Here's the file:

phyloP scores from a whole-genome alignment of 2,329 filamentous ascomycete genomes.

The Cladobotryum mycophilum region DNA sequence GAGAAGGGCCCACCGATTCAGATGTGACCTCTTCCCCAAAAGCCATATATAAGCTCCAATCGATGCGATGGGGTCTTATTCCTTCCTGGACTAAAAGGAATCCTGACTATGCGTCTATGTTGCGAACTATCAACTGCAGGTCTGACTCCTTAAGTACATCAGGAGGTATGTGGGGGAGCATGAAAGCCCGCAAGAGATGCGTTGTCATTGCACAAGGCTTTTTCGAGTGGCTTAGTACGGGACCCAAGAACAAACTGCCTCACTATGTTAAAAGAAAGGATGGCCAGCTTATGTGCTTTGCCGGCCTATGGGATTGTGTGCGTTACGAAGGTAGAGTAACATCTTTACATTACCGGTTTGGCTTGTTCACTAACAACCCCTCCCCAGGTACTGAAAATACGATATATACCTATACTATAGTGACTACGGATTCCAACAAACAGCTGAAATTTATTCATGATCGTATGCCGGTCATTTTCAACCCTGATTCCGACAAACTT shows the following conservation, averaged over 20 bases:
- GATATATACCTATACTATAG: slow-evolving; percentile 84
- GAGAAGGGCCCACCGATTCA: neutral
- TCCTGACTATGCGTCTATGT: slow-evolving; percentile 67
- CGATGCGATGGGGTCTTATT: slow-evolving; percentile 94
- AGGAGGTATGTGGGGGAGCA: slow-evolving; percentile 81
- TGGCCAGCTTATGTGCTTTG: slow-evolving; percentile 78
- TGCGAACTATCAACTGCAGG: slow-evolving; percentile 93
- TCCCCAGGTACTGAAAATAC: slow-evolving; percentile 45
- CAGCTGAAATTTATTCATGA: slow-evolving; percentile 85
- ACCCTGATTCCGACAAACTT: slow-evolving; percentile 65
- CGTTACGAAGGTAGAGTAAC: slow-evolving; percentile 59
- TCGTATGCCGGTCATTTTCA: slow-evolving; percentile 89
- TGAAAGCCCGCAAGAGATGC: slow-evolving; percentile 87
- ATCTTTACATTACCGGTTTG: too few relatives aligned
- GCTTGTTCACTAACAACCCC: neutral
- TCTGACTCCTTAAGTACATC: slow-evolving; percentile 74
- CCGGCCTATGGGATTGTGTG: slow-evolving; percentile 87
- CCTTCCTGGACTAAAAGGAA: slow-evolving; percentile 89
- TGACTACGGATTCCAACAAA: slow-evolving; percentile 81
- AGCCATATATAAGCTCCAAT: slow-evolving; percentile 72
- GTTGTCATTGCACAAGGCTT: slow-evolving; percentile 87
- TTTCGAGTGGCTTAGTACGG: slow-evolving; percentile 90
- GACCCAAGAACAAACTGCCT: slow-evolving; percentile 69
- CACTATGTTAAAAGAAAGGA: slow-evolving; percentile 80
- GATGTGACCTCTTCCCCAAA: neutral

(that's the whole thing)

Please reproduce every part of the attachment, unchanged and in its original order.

phyloP scores from a whole-genome alignment of 2,329 filamentous ascomycete genomes.

The Cladobotryum mycophilum region DNA sequence GAGAAGGGCCCACCGATTCAGATGTGACCTCTTCCCCAAAAGCCATATATAAGCTCCAATCGATGCGATGGGGTCTTATTCCTTCCTGGACTAAAAGGAATCCTGACTATGCGTCTATGTTGCGAACTATCAACTGCAGGTCTGACTCCTTAAGTACATCAGGAGGTATGTGGGGGAGCATGAAAGCCCGCAAGAGATGCGTTGTCATTGCACAAGGCTTTTTCGAGTGGCTTAGTACGGGACCCAAGAACAAACTGCCTCACTATGTTAAAAGAAAGGATGGCCAGCTTATGTGCTTTGCCGGCCTATGGGATTGTGTGCGTTACGAAGGTAGAGTAACATCTTTACATTACCGGTTTGGCTTGTTCACTAACAACCCCTCCCCAGGTACTGAAAATACGATATATACCTATACTATAGTGACTACGGATTCCAACAAACAGCTGAAATTTATTCATGATCGTATGCCGGTCATTTTCAACCCTGATTCCGACAAACTT shows the following conservation, averaged over 20 bases:
- GATATATACCTATACTATAG: slow-evolving; percentile 84
- GAGAAGGGCCCACCGATTCA: neutral
- TCCTGACTATGCGTCTATGT: slow-evolving; percentile 67
- CGATGCGATGGGGTCTTATT: slow-evolving; percentile 94
- AGGAGGTATGTGGGGGAGCA: slow-evolving; percentile 81
- TGGCCAGCTTATGTGCTTTG: slow-evolving; percentile 78
- TGCGAACTATCAACTGCAGG: slow-evolving; percentile 93
- TCCCCAGGTACTGAAAATAC: slow-evolving; percentile 45
- CAGCTGAAATTTATTCATGA: slow-evolving; percentile 85
- ACCCTGATTCCGACAAACTT: slow-evolving; percentile 65
- CGTTACGAAGGTAGAGTAAC: slow-evolving; percentile 59
- TCGTATGCCGGTCATTTTCA: slow-evolving; percentile 89
- TGAAAGCCCGCAAGAGATGC: slow-evolving; percentile 87
- ATCTTTACATTACCGGTTTG: too few relatives aligned
- GCTTGTTCACTAACAACCCC: neutral
- TCTGACTCCTTAAGTACATC: slow-evolving; percentile 74
- CCGGCCTATGGGATTGTGTG: slow-evolving; percentile 87
- CCTTCCTGGACTAAAAGGAA: slow-evolving; percentile 89
- TGACTACGGATTCCAACAAA: slow-evolving; percentile 81
- AGCCATATATAAGCTCCAAT: slow-evolving; percentile 72
- GTTGTCATTGCACAAGGCTT: slow-evolving; percentile 87
- TTTCGAGTGGCTTAGTACGG: slow-evolving; percentile 90
- GACCCAAGAACAAACTGCCT: slow-evolving; percentile 69
- CACTATGTTAAAAGAAAGGA: slow-evolving; percentile 80
- GATGTGACCTCTTCCCCAAA: neutral